LOWER ALLOWAYS CREEK TOWNSHIP — A project to construct at least one more nuclear reactor here won an environmental approval this week from the Nuclear Regulatory Commission, but still remains years away from construction, and may not happen as long as fossil fuels are cheap.
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The NRC approved an environmental impact review to add a fourth reactor, and possibly a fifth, to the Salem Nuclear Generating Station, said Neil Sheehan, spokesman for the agency.
Salem Nuclear has three reactors overlooking the Delaware River that can generate power for 3 million homes.
Public Service Electric & Gas owns the single-reactor Hope Creek Nuclear Generating Station and 57 percent of the two reactors at the Salem Nuclear Generating Station, with Exelon Corp. owning the other 43 percent.
Sheehan said PSE&G is not committed to building even one reactor, but could construct two under the Early Site Permit, or ESP, it applied for. The utility applied in 2010 when fossil fuels were much more expensive.
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“We’re seeing nuclear power plants closing right now. There could be an abundance of natural gas for years to come,” said Sheehan.
PSE&G spokesman Joe Delmar said planning began as early as 2008, when the economics were more favorable.
“With all the fracking and gas right now, it doesn’t make sense,” said Delmar.
But nuclear plants are planned decades in advance, due to the long approval process. Those approvals are also in place for decades into the future, so if the economic climate changes, no new permits would be needed.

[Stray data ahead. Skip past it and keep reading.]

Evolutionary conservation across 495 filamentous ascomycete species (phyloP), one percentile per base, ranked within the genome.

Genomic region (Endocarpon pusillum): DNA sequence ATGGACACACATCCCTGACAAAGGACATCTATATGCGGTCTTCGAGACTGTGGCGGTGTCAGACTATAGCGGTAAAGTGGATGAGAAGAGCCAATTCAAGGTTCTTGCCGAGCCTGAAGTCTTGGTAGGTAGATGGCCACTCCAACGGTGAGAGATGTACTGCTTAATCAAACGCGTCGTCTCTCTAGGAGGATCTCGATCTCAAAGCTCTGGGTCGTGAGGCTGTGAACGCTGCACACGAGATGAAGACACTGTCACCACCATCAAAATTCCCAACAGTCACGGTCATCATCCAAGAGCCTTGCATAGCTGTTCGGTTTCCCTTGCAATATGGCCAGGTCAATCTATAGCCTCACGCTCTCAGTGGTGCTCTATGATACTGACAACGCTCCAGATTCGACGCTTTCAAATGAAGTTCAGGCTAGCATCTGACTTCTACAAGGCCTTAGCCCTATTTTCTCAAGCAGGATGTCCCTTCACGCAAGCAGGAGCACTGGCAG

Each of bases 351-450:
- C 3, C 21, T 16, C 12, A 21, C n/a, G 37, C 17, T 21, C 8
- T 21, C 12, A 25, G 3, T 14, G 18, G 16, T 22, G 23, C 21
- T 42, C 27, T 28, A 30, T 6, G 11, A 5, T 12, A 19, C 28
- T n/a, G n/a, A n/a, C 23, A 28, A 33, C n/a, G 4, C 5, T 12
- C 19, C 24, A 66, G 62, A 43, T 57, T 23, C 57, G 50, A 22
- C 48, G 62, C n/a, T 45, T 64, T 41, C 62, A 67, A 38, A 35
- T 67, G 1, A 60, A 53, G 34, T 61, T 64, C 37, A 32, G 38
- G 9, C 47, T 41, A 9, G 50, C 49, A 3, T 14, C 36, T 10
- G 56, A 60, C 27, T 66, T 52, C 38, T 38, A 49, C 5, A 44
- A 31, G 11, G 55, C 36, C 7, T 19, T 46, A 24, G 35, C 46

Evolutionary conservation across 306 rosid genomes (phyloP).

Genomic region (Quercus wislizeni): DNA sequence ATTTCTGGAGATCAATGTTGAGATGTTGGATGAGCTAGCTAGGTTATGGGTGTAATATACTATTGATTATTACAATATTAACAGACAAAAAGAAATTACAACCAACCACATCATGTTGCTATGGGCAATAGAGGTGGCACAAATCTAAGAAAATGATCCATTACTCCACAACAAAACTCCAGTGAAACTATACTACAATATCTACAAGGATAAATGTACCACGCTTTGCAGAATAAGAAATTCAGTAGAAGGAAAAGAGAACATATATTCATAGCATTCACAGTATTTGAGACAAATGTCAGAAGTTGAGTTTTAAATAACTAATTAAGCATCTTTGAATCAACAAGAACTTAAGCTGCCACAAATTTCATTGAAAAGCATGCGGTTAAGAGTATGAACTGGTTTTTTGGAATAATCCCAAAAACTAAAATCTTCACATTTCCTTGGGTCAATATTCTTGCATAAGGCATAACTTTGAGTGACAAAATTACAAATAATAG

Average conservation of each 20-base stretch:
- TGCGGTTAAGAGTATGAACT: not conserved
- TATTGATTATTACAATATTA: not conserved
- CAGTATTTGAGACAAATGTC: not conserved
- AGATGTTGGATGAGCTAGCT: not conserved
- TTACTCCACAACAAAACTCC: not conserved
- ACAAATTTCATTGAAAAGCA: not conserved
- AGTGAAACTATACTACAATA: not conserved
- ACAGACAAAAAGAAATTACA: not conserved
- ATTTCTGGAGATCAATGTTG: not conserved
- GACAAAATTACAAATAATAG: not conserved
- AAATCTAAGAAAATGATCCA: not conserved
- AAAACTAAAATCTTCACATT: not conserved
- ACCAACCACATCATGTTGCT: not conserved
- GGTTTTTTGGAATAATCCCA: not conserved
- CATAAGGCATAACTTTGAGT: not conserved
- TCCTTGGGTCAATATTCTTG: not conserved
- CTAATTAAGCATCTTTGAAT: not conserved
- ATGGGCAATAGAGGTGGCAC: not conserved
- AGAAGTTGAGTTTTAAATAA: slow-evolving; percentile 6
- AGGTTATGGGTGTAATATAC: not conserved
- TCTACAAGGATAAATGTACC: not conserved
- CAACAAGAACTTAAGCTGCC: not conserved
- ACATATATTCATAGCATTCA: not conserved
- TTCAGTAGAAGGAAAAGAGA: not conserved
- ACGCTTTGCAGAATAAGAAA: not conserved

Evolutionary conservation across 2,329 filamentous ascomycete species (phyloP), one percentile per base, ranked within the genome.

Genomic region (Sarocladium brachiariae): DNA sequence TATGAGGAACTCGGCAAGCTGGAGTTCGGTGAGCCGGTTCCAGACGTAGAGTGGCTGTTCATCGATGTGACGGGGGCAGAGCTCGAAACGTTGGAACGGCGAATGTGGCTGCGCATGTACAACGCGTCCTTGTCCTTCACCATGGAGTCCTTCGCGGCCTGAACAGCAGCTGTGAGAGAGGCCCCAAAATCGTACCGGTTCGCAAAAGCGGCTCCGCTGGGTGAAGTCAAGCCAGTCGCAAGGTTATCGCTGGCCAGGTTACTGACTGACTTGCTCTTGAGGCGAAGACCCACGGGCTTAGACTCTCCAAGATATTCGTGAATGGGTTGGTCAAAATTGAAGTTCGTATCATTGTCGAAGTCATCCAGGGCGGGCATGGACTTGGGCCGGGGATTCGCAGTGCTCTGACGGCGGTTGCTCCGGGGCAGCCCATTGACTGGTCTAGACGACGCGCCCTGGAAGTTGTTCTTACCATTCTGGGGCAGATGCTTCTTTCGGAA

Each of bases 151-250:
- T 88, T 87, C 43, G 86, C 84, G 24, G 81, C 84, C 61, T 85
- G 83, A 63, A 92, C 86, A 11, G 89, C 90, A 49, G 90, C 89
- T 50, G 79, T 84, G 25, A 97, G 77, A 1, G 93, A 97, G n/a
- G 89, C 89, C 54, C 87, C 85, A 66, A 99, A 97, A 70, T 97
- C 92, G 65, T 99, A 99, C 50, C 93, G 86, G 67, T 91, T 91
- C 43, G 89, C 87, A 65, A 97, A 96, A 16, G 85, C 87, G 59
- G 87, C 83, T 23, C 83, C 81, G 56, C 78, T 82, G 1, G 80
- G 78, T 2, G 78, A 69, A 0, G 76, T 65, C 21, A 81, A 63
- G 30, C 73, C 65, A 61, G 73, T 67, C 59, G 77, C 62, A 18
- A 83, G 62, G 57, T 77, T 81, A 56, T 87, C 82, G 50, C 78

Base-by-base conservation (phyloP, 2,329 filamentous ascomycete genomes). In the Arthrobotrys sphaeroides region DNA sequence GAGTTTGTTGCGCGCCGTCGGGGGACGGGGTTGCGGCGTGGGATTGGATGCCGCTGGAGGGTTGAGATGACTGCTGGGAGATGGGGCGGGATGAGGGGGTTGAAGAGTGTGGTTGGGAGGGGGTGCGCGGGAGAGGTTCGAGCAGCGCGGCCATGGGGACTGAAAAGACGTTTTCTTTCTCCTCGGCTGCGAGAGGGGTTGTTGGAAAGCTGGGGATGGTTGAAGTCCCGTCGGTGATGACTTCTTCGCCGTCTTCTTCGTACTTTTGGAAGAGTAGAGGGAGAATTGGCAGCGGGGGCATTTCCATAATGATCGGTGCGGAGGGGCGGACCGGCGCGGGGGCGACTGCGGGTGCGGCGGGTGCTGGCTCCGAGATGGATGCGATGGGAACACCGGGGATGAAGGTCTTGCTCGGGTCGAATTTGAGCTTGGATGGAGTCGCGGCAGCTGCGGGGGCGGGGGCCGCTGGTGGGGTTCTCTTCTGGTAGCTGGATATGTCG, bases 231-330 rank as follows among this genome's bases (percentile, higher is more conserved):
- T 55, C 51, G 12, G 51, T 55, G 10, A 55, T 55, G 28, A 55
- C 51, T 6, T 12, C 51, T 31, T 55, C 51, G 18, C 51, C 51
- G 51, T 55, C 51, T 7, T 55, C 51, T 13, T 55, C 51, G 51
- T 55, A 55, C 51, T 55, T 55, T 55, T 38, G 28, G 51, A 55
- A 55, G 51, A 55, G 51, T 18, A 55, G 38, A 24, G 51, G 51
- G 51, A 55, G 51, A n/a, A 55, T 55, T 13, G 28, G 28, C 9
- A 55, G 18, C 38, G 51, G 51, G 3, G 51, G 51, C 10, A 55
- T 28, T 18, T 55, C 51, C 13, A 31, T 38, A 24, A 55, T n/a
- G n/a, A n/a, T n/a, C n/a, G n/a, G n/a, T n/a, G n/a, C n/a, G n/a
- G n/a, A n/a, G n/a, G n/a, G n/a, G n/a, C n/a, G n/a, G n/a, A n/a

“We’re doing the ESP first and make a construction decision in the future,” Delmar said.
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The utility still needs more permits to construct, and Sheehan said there will be a public hearing in April before the Atomic Safety Licensing Board.
The EIS approval came under immediate attack from the New Jersey Sierra Club.
“We believe this project is the wrong project, in the wrong place, and will actually undermine New Jersey’s ability to promote renewable energy. This is not an Environmental Impact Statement, this is a whitewash. NRC is not a regulatory commission; they are a rubber stamp for the nuclear industry and never met a project they didn’t like,” said Sierra Club Director Jeff Tittel.
Besides potentially undermining alternative energy, such as offshore wind turbines, which Tittel equates to “driving a Dodge Dart in the age of a Tesla,” he questions the site on Artificial Island. He said the island made of dredged materials is already subject to flooding at high tides while storm surges are becoming worse and more frequent.
“The EIS is woefully inadequate because it does not address climate change, sea level rise and storm surges. This is a very vulnerable area,” said Tittel.
Delmar noted the NRC approval specifically approved the site as suitable from both the safety and environmental perspectives. He noted construction is designed to handle a Category 4 hurricane.
“We feel confident the location is suitable and safe for a new reactor,” said Delmar.
Early estimates call for a $14 billion project. Delmar said this would create 4,000 construction jobs, while the plant would add 400 to 700 permanent jobs. The facility is already the largest employer in Salem County, with 1,500 jobs.
Tittel argues expanding the facility will have major effects on water quality, fisheries, migratory birds, and wetlands.
Delmar said no pristine wetlands would be affected. The utility hopes to acquire 537 acres of degraded wetlands and 94 acres that is a dredge spoils disposal site. It is working with the U.S. Army Corps of Engineers on wetlands impacts.
Delmar said they would not build on the 20,000 acres of wetlands restored in the area, part of which has been a tradeoff for not constructing cooling towers for the Salem plants. Environmental groups have long complained that the lack of cooling towers results in killing marine life as river water is sucked in to cool the plant. The law has changed, and any new plant must have a cooling tower.
The news comes at a time when one of the state’s reactors, Oyster Creek in Ocean County, is slated to close in 2019. The three reactors in Salem County are licensed to 2036, 2040, and 2046.